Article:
Wednesday in the Twenty-Third Week of Ordinary Time

John 12:20-36a

What Jesus Considered His Glory

We are now in the last week of our Lord’s life on earth.  All four gospels record the drama and significance of those last few days so that we may know their meaning.  As usual, John records sayings of Jesus that the others do not, and here is one such occasion of those precious words.  It is hard to tell on what day of the week, but it appears to be early, maybe Monday.  The passage begins with some “Greeks” coming to Philip wishing to see Jesus, and then Philip and Andrew informing Jesus of their request.  We never read of what actually happened with the meeting; John is more interested in what Jesus says because of the request: “The hour has come for the Son of Man to be glorified.”  It would seem that these Greeks represent the coming of the Gentiles, or the nations, to the Lord.  And so now must his purpose for coming to earth in the flesh reach its consummation on the cross so that these may be gathered into his Church.

And it is at this place that we learn from our Lord, not just why he came, but even more, what he considered his glory.  The grain of wheat that falls into the earth must die to bear fruit, and only the one who dies to the world can live unto God.  And then our Lord admits that his soul is troubled.  How could it not be given the agony which awaited him?  But then he adds, “And what shall I say, ‘Father, save me from this hour?’  But for this purpose I have come to this hour.”  And then he adds those words so full of submission and majesty, “Father, glorify your name.”  And the Father answers back, “I have glorified it, and I will glorify it again.”

It is a glorious scene, is it not?  And yet in the midst of all of this glory, is the recognition that the glory of which Christ speaks is the glory of the cross.  The supreme glory of Almighty God is that His Son be lifted up – on a cross.  And this is exactly how the people understood it.  This is why they respond in disbelief, “We have heard from the Law that the Christ remains forever.  How can you say that the Son of Man must be lifted up?”  They had reason to say this (2 Samuel 7:13; Psalm 61:6-7; 89:3-4, 35-37; Isaiah 9:7).  But they only knew of those passages which speak of Christ’s exaltation and not those which speak of Christ’s prior humiliation (Isaiah 53).  And it is precisely this humiliation which he considers his glory.  And it is this about the gospel, about our God, that is so offensive to human nature: God coming in the flesh, God condemned as a criminal; God dying on a cross.  “We preach Christ crucified,” Paul said (1 Corinthians 1:20-24).  This is God’s glory, and if we shall be his followers, the cross shall be our glory as well.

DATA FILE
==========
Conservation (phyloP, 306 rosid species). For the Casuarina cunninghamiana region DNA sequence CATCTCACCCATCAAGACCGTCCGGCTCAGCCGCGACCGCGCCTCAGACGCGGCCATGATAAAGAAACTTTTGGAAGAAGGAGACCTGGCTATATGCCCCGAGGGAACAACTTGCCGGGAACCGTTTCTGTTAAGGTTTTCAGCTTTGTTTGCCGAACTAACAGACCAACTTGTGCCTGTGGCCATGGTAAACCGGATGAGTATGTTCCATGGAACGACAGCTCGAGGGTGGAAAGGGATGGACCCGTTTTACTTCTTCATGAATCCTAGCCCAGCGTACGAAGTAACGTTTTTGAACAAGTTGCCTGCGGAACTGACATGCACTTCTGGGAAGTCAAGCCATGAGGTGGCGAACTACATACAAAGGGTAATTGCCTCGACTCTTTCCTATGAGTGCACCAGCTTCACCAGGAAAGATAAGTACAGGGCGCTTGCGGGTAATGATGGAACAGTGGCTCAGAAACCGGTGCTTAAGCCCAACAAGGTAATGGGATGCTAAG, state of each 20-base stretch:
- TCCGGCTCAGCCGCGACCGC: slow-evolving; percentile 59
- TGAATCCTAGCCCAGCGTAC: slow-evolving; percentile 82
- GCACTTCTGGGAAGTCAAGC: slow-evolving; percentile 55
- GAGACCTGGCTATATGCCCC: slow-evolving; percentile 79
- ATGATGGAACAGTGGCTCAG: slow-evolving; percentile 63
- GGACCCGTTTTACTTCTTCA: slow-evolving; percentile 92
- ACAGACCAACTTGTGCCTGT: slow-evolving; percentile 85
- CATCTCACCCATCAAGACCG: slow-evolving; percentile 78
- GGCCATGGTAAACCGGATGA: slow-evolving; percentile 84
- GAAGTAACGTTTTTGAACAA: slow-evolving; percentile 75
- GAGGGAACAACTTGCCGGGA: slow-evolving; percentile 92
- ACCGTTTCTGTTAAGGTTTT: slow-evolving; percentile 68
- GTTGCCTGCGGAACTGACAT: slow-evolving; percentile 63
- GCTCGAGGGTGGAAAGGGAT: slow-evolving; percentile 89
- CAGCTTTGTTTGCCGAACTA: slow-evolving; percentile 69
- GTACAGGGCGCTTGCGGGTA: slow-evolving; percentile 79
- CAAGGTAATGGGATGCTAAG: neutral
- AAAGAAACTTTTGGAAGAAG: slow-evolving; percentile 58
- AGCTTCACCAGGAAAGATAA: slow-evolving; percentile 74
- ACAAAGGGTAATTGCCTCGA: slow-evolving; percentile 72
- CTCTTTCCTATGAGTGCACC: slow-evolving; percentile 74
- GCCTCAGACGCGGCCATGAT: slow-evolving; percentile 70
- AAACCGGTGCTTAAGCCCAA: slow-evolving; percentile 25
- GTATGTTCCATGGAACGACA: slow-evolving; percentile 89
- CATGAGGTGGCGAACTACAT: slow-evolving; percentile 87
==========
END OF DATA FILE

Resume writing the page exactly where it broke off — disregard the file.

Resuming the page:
Author: The Reformed Baptist

My name is Stephen Taylor, ordained Baptist minister of eighteen years pastoral experience with a Ph.D. in Historical Theology from Southwestern Baptist Theological Seminary in Fort Worth, Texas. Better than that, I am married to a godly woman, Karla, who has been very patient with me since 1989. I have two daughters, both of whom I homeschooled for extended periods of time, who became godly young women, and who ran off and married godly young men, all of which is very proper. The oldest daughter has even seen fit to bless me with a grandson and a granddaughter, and my youngest daughter with a grandson, all three of whom are bundles of exceeding joy. As you can see, I am quite blessed. This website is dedicated to helping people grow in the wisdom and knowledge of our Lord Jesus Christ through the gift of writing that the Lord has given to me. It is specifically about helping His people grow in godliness, the theme you see repeated above. I write devotions with this aim and hope that they might be of some help to God’s people. Full disclosure: I am of a Reformed bent, meaning that my understanding of Scripture is primarily informed by the Reformers and their successors of the sixteenth and seventeenth centuries. However, as a student of church history and theology, I strive to remain true to that teaching handed down once for all unto the saints through every age of the Church. I like to think of myself as a “catholic” Christian, as the Reformers thought of themselves. At any rate, feel free to read, pray, and contact me if you wish, or correct me if need be. As you can see, I tend to follow the church year. Of course, I make no special claims about these devotions. I know very well that others have written better and plumbed the depths of God’s word with greater insight. But if my musings help someone draw closer to the Lord, well then, I have my reward. Blessings to you and may the God and Father of our Lord and Savior Jesus Christ speak to you that word which He knows you especially need to hear. Grace & peace, Stephen Taylor

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